Department of Chemistry
A headshot

Renyi Zhang
Distinguished Professor

Primary Appointment
Atmospheric Science

Department of Atmospheric Sciences
O&M Building, Room 1108
Texas A&M University
College Station, Texas 77843-3150

P: 979-845-7656
F: 979-862-4462

Researcher ID

Current Activities

Our research has covered a wide variety of areas in atmospheric chemistry and physics and, in particular, the impacts of global air pollution on human health, ecosystems, and climate:

(i) Photochemical oxidation of hydrocarbons emitted from anthropogenic and biogenic sources has major implications for local and regional air quality. We conduct laboratory work to investigate the hydrocarbon oxidation reactions initiated by hydroxyl radical OH and other radical species, focussing on the formation of intermediate radicals and their subsequent degradation reactions. In addition, calculations using quantum chemical and kinetic rate theories are performed to study the structures, energetics, and isomeric branching to assess the preferred pathways of the organic radicals. Our objective is to quantitatively understand the kinetics and mechanism of atmospheric volatile organic compounds (VOCs) and their roles in tropospheric ozone and secondary aerosol formation.

(ii) Aerosols in the atmosphere profoundly impact human health, radiative transfer, weather, and climate. We combine experimental and theoretical approaches to investigate nucleation, growth, and transformation of aerosols at the fundamental molecular level. These include elucidation of the formation of thermodynamically stable clusters from molecular complexes and clusters, the growth of stable clusters to nano- and submicrometer-sized particles, and transformation and properties of submicrometer-sized particles. The chemical and physical properties of aerosols are measured to assess their effects on weather, human health, visibility, and climate.

(iii) We develop state-of-the-art instrumentation to measure trace gaseous compounds and aerosols in the atmosphere. Our instruments have been deployed to study multi-phase atmospheric chemical processes in Houston and Mexico City. Most recently, our team participated in air quality studies in Beijing during the 2008 summer Olympic Games (CAREBeijing-08) and in Guangzhou during the field campaign, the Program of Regional Integrated Experiments of Air Quality in the Pearl River Delta (PRIDE-PRD).

(iv) Air pollutants emitted from anthropogenic and natural sources are transported in the atmosphere while undergoing chemical transformation, affecting human health, agricultural activity, and climate. An understanding of the chemistry and transport of air pollutants is critical for devising strategies to improve urban, rural, and regional air quality. We employ chemical transport models (CTMs) to investigate formation of ozone and particulate matter and air quality on the urban and regional scales. We also investigate aerosol-cloud-climate interaction using cloud-resolving models and mesoscale models.

Educational Background

B.S., 1983, Atmospheric Science, Nanjing Institute of Meteorology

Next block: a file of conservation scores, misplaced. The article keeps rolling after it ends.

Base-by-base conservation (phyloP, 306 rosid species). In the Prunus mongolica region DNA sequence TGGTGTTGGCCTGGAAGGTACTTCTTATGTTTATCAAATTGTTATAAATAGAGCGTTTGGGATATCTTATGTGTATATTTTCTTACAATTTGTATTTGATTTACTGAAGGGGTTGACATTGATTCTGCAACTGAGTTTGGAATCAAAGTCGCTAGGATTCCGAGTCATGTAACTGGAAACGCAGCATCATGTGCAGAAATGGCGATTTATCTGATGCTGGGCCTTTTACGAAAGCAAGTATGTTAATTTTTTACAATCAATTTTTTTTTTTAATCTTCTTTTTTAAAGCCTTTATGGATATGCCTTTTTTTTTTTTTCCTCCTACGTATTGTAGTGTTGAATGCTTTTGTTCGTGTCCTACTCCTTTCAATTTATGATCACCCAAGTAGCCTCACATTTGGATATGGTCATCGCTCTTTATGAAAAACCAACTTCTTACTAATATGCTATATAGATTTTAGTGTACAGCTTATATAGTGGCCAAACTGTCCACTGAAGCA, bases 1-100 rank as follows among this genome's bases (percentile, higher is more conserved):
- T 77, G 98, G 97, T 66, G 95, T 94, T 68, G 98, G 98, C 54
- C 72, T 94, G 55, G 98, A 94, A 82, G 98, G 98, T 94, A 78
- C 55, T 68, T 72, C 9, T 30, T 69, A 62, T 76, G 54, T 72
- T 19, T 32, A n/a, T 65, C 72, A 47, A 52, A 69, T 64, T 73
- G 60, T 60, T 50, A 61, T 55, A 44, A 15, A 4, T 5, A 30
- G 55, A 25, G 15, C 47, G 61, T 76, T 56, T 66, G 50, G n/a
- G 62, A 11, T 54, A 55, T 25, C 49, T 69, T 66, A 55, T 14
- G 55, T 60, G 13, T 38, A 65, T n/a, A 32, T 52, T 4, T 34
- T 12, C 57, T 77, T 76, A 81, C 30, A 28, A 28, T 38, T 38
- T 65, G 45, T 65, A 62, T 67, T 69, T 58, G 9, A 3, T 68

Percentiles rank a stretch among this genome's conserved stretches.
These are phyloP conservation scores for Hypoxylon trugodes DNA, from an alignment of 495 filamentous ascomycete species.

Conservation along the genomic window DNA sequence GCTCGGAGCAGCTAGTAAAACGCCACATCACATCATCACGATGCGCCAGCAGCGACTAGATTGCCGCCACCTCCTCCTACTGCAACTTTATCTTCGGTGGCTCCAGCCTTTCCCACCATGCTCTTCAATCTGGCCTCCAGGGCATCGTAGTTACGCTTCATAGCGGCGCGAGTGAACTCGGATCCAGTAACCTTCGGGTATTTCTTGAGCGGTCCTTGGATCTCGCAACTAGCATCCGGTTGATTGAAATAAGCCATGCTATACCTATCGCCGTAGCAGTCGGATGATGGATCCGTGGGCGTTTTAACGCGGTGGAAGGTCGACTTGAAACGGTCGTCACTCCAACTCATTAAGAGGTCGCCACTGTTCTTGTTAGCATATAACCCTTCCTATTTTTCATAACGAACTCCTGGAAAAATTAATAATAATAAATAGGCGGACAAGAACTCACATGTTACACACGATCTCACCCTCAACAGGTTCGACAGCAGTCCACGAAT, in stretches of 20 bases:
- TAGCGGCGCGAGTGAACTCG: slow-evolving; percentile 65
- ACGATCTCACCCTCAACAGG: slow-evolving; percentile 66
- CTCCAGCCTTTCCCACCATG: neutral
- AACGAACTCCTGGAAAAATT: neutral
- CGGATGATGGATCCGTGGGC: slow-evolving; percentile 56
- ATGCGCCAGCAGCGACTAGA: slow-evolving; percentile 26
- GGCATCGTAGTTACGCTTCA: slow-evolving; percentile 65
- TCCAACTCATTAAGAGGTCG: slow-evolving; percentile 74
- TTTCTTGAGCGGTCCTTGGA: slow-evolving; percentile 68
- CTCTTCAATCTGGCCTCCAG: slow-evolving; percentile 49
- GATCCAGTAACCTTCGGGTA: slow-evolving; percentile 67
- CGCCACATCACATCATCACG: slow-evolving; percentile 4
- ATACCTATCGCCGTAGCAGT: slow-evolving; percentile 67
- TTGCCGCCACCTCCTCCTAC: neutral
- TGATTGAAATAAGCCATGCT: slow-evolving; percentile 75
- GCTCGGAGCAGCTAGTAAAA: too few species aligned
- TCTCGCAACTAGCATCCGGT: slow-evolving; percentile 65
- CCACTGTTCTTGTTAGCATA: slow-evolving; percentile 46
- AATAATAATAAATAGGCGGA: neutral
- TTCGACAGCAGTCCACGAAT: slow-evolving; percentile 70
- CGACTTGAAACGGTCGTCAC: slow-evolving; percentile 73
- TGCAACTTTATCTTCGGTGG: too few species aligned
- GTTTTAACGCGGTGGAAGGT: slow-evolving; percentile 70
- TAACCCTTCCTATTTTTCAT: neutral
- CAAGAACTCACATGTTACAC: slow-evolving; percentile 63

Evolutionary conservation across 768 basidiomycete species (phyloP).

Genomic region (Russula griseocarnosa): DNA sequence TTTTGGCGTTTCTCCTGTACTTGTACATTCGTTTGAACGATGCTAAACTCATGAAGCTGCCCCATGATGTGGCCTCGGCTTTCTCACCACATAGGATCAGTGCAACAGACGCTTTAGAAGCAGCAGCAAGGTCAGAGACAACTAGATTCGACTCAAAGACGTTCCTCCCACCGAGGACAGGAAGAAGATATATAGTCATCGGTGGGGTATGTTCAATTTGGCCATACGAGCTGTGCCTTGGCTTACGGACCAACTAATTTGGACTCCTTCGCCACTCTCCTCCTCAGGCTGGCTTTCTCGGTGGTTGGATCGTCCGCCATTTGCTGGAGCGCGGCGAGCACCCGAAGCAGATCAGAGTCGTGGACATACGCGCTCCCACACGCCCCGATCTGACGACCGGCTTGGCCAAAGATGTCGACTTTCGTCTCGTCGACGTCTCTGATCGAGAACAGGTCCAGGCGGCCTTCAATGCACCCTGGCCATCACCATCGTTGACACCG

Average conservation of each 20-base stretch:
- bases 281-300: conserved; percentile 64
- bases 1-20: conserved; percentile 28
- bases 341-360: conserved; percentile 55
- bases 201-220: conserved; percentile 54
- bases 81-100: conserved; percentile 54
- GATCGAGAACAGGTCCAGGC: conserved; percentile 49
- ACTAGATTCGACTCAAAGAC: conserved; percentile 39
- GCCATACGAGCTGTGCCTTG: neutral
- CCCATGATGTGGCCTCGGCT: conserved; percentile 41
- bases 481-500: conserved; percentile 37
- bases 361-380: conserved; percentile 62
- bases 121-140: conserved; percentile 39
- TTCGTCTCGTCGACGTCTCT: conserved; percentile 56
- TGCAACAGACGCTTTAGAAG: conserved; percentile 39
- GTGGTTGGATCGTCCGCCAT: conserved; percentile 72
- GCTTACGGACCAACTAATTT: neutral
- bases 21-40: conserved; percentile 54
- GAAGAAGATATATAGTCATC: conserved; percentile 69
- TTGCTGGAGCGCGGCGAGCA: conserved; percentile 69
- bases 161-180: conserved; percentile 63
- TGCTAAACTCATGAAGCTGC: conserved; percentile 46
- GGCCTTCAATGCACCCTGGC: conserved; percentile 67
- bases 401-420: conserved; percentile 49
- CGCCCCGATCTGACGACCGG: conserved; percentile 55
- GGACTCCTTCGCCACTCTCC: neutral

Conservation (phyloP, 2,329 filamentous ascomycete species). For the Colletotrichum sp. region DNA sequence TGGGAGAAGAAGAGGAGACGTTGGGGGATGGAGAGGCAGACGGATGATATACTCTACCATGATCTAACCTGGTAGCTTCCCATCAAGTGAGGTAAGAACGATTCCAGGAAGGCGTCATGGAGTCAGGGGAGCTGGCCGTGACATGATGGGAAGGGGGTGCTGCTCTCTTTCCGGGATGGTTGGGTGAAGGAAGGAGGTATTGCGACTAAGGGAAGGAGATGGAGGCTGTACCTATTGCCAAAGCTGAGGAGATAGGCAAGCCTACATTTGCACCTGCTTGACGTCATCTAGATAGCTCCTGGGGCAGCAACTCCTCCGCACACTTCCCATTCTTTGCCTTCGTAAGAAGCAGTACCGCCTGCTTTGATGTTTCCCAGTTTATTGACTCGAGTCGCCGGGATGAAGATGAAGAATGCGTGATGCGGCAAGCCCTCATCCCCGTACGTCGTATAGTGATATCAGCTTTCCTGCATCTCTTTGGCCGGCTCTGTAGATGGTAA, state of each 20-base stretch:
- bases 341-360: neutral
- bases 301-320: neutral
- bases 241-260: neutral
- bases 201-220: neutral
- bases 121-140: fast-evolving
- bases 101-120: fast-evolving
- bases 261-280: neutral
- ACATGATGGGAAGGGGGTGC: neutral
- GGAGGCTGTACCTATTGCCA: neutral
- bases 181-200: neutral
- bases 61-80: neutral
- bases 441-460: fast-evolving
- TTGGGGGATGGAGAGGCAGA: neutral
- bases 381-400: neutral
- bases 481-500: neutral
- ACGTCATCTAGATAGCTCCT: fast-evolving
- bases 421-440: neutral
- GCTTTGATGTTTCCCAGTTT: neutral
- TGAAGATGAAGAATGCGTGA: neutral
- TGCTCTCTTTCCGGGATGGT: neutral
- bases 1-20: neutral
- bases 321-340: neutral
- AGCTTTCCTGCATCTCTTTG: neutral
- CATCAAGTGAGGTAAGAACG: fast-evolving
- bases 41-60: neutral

M.S., 1989, Physics, University of Nevada-Reno

Ph.D., 1993, Atmospheric Chemistry, Massachusetts Institute of Technology

Awards & Recognition

  • Distinguished Achievement Award – Research, Texas A&M University and The Association of Former Students, 2012
  • Fellow, American Geophysical Uinon, 2012 
  • Holder of Harold J. Haynes Endowed Chair in Geosciences, Texas A&M University, 2010
  • Cheung-Kong Distinguished Scholar Award, Ministry of Education - China, 2009
  • Bush Excellence Award for Faculty in International Research, Texas A&M University, 2009
  • Outstanding International Collaboration Research Award, China National Science Foundation, 2007
  • Distinguished Achievement Award for Faculty Research, College of Geosciences, Texas A&M University, 2002
  • NASA New Investigator Award 1999–2003
  • Invited speaker in Atmospheric Chemistry Colloquium for Emerging Senior Scientists (ACCESS), Harvard University, 1993
  • NASA Graduate Fellowship, 1990–1993

Selected Publications

  • Wang, Y. , M. Wang, R. Zhang, S. Ghan, Y. Lin, J. Hu, B. Pan, M. Levy, J. Jiang, M.J. Molina, Assessing the Impacts of Anthropogenic Aerosols on Pacific Storm Track Using A Multi-Scale Global Climate Model, Proc. Natl Acad. Sci. USA 111, doi/10.1073/pnas.1403364111 (2014).
  • Wang, Y., K.-H. Lee, Y. Lin, M. Levy, and R. Zhang, Distinct effects of anthropogenic aerosols on tropical cyclones, Nature Clim. Change 4, doi:10.1038/nclimate2144 (2014).
  • Wang, Y., R. Zhang, R. Saravanan, Asian pollution climatically modulates mid-latitude cyclones following hierarchical modelling and observational analysis, Nature Commun. 4:3098, doi:10.1038/ncomms4098 (2014).
  • Zhang, R., A.F. Khalizov, L. Wang, M. Hu, X. Wen, Nucleation and growth of nanoparticles in the atmosphere,Chem. Rev112, 1957-2011, DOI: 10.1021/cr2001756 (2012). 
  • Wang, Y., Q. Wan, W. Meng, F. Liao, H. Tan, and R. Zhang,  Long-term impacts of aerosols on precipitation and lightning over the Pearl River Delta megacity area in China, Atmos. Chem. Phys11, 12421–12436 (2011).